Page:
Glastonbury co-organiser Emily Eavis won the Outstanding Contribution honour at the Music Week Women In Music Awards. Here, she rolls back the years to talk Glasto past, her little known Pyramid Stage debut and the Fyre Festival documentary... The Glastonbury legends slot started… “With Johnny Cash in ’94, in a way, but that was actually on a Saturday. Tony Bennett did the Sunday in 1998 and it has grown in profile and legendary status. There have been so many amazing ones in the past 10 years like Lionel Richie, Dolly Parton and Kenny Rogers – and Kylie last year was massive. We’re really happy to have Diana Ross [in 2020] because that’s something we’ve been wanting to happen for about five years.” People love coming to the festival because… “There is a lot of trust that we’re going to do all we can to make it the best possible music line-up. But also, beyond the music, it really is something special. If you took all the acts away it would still be a brilliant, completely unique experience.” Our audience seems to be getting younger… “But the crowd changes every year, so you never quite know. There were moments [last year], especially with Billie Eilish and Lewis Capaldi, where you looked around and realised a whole new generation is coming through and that can make you feel old, in a good way. I remember watching Pulp in 1995 and those are seminal moments in your life, so it is the best thing when you see them happening for people aged 15 and 16.” Coldplay have been really good to us… “We’ve had a few acts over the years who are loyal to Glastonbury and we’ve become close to, and they are one of them. It makes us proud to see them dominate all over the world, but they don’t forget their roots.” What makes a good Glastonbury headliner is... “When they get into the headspace of what it means to play here. Metallica are a perfect example: Lars Ulrich wanted to understand and experience it – to know what it’s like to be in the meatpacking district of the NYC Downlow, or wherever, at 4am. And those are the things that make it different; it’s not just a gig.” I once performed on the Pyramid Stage... “It was before The Style Council, when I was about five. I’d been practising at the house and someone said, ‘You should go on stage’ and, before I knew it, I was on stage playing Twinkle Twinkle Little Star, which I was quite proud of. I did it so many times because they kept giving me encores! About eight encores in I thought I’d try another tune from my songbook, which was a bit harder, and that was it – no more encores! It put me off for life – I am not a performer, I’m happy in the background.” I watched the Netflix Fyre Festival documentary... “And I just thought, ‘Oh God!’ Obviously it was the absolute opposite of how we do things here – it’s never the best place to start when you’re more interested in the marketing and less in the infrastructure. My husband [Glastonbury’s head of music programming Nick Dewey] and I were watching, cringing, but it was also good viewing.”

Hitmakers: The songwriting secrets behind You're Beautiful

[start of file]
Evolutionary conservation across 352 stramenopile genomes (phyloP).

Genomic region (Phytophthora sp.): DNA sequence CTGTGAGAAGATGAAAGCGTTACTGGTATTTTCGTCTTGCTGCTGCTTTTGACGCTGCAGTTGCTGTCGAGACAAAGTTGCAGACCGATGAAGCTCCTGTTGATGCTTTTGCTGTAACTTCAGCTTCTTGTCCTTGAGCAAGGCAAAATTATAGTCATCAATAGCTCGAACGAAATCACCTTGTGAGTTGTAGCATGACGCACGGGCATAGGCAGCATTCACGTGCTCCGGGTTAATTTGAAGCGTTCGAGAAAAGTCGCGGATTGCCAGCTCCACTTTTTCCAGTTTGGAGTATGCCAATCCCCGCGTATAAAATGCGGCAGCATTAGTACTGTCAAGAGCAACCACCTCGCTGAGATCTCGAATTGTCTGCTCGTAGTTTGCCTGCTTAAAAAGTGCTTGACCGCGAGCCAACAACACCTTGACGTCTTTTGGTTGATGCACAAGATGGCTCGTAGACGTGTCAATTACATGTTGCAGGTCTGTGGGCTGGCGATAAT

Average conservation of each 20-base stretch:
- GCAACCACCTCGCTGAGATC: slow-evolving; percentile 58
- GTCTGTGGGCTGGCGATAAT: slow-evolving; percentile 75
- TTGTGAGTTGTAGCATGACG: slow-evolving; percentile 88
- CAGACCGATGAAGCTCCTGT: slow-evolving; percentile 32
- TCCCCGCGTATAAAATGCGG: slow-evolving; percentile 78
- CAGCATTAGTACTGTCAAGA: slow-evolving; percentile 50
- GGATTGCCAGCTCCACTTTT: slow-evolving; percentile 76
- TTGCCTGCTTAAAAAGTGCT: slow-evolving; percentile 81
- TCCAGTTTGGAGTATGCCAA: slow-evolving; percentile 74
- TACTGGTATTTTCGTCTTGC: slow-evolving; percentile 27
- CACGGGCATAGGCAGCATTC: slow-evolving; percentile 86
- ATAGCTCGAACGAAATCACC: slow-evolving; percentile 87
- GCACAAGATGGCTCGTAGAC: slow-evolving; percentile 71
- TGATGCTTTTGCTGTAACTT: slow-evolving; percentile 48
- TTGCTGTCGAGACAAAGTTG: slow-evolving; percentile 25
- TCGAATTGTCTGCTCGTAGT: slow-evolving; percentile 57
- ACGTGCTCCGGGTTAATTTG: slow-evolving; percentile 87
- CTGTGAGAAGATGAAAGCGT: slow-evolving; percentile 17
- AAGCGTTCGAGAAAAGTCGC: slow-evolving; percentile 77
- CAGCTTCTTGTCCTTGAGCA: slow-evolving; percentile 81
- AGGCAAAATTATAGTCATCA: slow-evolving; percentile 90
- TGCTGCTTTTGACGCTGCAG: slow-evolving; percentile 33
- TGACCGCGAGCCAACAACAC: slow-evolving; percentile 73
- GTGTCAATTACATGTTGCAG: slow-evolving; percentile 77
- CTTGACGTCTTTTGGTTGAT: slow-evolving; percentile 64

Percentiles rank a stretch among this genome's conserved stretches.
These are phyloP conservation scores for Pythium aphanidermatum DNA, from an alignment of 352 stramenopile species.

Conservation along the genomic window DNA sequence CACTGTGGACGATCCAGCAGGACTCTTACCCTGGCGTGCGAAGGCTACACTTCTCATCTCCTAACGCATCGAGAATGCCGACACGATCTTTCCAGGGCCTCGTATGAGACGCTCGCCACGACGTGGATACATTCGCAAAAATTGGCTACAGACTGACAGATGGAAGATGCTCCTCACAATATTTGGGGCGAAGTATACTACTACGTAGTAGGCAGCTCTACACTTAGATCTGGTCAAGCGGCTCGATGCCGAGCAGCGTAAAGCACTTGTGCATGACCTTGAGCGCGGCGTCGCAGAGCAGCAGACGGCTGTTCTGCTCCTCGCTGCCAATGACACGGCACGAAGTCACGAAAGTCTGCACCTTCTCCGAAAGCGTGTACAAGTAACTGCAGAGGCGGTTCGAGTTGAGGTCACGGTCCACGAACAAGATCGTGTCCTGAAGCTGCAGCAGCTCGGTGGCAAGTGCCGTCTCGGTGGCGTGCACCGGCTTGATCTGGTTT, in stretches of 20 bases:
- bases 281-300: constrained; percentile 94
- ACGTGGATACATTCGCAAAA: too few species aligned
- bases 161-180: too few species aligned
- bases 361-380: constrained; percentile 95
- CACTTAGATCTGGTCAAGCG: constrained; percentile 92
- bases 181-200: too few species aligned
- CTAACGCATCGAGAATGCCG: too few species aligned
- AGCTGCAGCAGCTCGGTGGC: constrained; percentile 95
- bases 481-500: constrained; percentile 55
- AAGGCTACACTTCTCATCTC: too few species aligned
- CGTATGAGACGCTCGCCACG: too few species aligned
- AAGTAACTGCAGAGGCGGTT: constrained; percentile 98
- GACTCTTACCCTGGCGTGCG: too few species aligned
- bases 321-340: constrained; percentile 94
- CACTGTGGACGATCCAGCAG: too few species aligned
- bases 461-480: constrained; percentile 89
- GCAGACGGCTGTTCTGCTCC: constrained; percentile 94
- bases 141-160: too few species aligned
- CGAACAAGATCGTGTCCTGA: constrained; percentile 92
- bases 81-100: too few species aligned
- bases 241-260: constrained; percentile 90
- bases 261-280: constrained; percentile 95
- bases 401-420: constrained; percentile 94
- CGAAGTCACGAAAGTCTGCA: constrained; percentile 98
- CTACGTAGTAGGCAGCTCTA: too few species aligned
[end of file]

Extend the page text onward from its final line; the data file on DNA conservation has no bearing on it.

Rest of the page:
James Blunt has been singing You’re Beautiful to adoring crowds around the world ever since it topped the charts in 2005. Ahead of next month’s arena tour, he explains why he’ll never tire of the million-selling ballad… I was in London on the underground and I saw an ex-girlfriend with a new boyfriend who I didn’t know existed. We caught eyes, but we didn’t stop or say anything. In my mind, I lived a lifetime in that moment. I went home and wrote the lyrics in about two-and-a-half minutes. I used the word ‘subway’ because ‘underground’ is a bit clumsy. I was in the army at the time, based in Knightsbridge. I sat there thinking, ‘How would you say the words ‘You’re beautiful’ with all the meaning that you could?’ Like the song Crazy by Gnarls Barkley, he’s just saying the word how it sounds – [sings] ‘Craaazyyy!’ So You’re Beautiful is sung exactly how you would say it if you really needed to just say, ‘Fuck, you’re the one…’ I was working with Sacha Skarbek and Jimmy Hogarth in Los Angeles, making demos and recording for Back To Bedlam. I had a chorus, melody and all the lyrics. We went out and grabbed a coffee and heard La Cienega Just Smiled by Ryan Adams and, as the intro came in, I said, ‘Mate, I could sing a song over the top of [something like] this, let’s get this home’. I had Elliott Smith’s albums and asked if I could meet [Smith’s producer] Tom Rothrock. We met in a diner and I knew I wanted to work with him. He had the gentlest, kindest soul and spirit and an interest in life and other people. We set up in the studio, listened to the demo and did it in a very organic way. We tracked it in Conway Studios and finished in his house in the Hollywood Hills. That was that. I knew it was my strongest song in terms of commercial potential, but it wasn’t my favourite on the album by any means. I love So Long Jimmy, which has a really cool Americana feel. I loved High, too. Goodbye My Lover was emotional, it’s about a lifetime of remorse, so it was more meaningful. I knew You’re Beautiful had the biggest commercial potential, but I didn’t know what it would do! I didn’t want to set targets like ‘1,000 sales in the first week’, I didn’t know 1,000 people! We went with High to begin with, then Wisemen. The album was in the Top 20 at that point. Then You’re Beautiful came out and I crossed my fingers. I got a phone call when I was in Switzerland about to support Jamiroquai at Moon And Stars festival. My radio plugger Jasper Burnham called and said it had gone to No.1 and so had the album, knocking Coldplay off the top spot. I walked round the hotel room just going, ‘Fuuuck!’, but not in a good way. It wasn’t meant to do that. It was supposed to go to No.2 and life would still have been very cool. With the No.1, things could change in a way I hadn’t necessarily planned for. The band arrived an hour later; we got on stage and then had a really great afterparty. I didn’t tell the crowd, I don’t suppose it would have been very relevant. We went to No.1 a week later in Switzerland, then it did its thing around Europe and the world. What’s weird is that I’m often asked if I’m bored of the song, and what I find is that I’m bored of that question. It’s only three minutes and 30 seconds. People seem to really enjoy it. I haven’t seen how high the sales figure is. YouTube took it down once, so it lost seven years’ worth of views. I focus on the negatives! [Laughs] I got invited to play it on Sesame Street as a duet with Telly Monster, his voice was an octave lower than mine. Instead of ‘You’re Beautiful’, we sang ‘My Triangle’, which was amazing. Elmo was in the audience. It was an honour. If you haven’t seen it, it’s worth checking out. All the lyrics are changed to [reference] triangles, ‘Especially the hypotenuse’ is one of the lines… It’s very amusing. Writer’s Notes Publishers EMI Music Publishing, Bucks Music Group Writers James Blunt, Sacha Skarbek, Amanda Ghost Release Date 13.06.05 Record label Atlantic Total UK sales (OCC) 1,200,077